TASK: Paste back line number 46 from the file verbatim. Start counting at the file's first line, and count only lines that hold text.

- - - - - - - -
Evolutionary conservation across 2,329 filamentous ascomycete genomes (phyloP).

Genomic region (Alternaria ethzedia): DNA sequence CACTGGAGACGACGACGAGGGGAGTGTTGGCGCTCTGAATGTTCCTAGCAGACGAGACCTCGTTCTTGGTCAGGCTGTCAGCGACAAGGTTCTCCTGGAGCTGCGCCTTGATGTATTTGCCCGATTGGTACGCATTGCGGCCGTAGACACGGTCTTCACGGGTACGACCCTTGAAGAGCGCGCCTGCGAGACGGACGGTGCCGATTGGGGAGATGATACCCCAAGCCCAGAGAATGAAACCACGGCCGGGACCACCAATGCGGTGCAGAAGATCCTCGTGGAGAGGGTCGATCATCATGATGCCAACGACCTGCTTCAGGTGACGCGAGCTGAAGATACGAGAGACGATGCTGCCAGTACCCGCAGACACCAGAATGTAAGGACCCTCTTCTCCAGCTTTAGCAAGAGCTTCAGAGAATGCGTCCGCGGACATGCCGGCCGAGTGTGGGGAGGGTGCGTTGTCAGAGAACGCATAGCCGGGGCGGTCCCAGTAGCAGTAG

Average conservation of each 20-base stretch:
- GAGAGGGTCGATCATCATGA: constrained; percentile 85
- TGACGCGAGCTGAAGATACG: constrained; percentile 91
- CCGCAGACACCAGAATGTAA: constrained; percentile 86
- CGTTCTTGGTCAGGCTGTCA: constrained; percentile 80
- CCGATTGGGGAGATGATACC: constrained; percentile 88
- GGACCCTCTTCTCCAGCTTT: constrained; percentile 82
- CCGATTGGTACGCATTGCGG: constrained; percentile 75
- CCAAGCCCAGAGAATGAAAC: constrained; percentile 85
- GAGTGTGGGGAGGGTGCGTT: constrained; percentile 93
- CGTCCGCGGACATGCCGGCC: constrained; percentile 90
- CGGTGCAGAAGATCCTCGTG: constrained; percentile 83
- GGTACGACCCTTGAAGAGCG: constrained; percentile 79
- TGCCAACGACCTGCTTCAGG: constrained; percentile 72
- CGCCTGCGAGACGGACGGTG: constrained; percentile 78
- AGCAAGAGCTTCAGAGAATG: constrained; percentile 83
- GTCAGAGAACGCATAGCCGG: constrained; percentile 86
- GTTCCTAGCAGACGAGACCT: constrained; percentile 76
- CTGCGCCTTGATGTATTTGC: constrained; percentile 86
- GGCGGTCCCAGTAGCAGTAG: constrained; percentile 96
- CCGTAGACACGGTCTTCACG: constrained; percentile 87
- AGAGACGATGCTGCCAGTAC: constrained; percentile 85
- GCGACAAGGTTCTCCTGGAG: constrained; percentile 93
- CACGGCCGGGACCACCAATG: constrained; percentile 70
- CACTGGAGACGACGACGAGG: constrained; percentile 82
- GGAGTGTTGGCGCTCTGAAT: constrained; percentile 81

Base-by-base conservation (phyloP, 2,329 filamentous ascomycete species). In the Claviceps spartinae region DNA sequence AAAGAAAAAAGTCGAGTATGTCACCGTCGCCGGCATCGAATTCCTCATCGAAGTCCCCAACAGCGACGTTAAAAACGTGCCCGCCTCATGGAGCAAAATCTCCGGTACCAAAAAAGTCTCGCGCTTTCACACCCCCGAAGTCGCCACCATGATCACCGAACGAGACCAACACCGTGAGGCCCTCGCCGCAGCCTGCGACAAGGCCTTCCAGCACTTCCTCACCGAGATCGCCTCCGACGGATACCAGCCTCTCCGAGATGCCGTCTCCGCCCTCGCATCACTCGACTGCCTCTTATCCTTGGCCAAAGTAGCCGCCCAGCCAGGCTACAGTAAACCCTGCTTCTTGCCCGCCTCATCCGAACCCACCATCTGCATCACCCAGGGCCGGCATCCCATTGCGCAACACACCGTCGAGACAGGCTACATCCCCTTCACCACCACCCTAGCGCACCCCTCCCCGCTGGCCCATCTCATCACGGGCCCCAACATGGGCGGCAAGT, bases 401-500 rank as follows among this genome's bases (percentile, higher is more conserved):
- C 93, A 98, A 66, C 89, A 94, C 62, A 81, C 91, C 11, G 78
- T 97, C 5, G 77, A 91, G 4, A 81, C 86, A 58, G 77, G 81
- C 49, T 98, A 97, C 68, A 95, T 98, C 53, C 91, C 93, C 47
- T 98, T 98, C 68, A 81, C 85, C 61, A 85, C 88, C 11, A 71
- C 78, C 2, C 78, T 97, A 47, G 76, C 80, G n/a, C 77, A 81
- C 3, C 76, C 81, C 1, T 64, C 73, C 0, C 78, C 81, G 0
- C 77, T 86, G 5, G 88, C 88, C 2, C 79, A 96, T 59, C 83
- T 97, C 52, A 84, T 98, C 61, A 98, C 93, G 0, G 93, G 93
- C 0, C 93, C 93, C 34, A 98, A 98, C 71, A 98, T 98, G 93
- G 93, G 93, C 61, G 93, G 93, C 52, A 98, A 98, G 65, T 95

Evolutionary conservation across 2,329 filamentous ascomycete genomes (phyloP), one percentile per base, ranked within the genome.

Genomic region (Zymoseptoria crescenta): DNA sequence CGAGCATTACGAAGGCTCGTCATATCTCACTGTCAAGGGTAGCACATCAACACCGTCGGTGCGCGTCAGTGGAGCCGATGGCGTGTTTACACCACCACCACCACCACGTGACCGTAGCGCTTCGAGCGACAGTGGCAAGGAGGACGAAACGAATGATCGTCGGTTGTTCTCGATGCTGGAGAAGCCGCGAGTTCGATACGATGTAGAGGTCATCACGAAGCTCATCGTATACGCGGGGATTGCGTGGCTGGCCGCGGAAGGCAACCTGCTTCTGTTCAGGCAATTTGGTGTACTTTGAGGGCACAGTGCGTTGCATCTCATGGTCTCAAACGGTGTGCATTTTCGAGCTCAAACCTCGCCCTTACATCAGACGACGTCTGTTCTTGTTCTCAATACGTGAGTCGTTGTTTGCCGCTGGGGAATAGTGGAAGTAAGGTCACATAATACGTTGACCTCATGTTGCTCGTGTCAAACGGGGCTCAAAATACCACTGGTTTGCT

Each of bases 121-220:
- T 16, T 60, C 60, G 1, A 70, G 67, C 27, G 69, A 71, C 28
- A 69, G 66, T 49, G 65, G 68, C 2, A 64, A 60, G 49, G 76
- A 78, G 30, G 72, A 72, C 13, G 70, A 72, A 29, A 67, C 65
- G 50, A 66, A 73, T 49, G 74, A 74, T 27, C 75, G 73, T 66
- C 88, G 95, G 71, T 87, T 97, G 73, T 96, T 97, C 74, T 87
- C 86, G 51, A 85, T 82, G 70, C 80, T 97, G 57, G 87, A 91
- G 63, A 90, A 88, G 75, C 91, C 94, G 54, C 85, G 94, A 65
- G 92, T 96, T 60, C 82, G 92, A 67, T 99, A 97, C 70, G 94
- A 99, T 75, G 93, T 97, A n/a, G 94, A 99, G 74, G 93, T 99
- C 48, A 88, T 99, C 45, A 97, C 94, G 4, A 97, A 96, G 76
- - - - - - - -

- G 50, A 66, A 73, T 49, G 74, A 74, T 27, C 75, G 73, T 66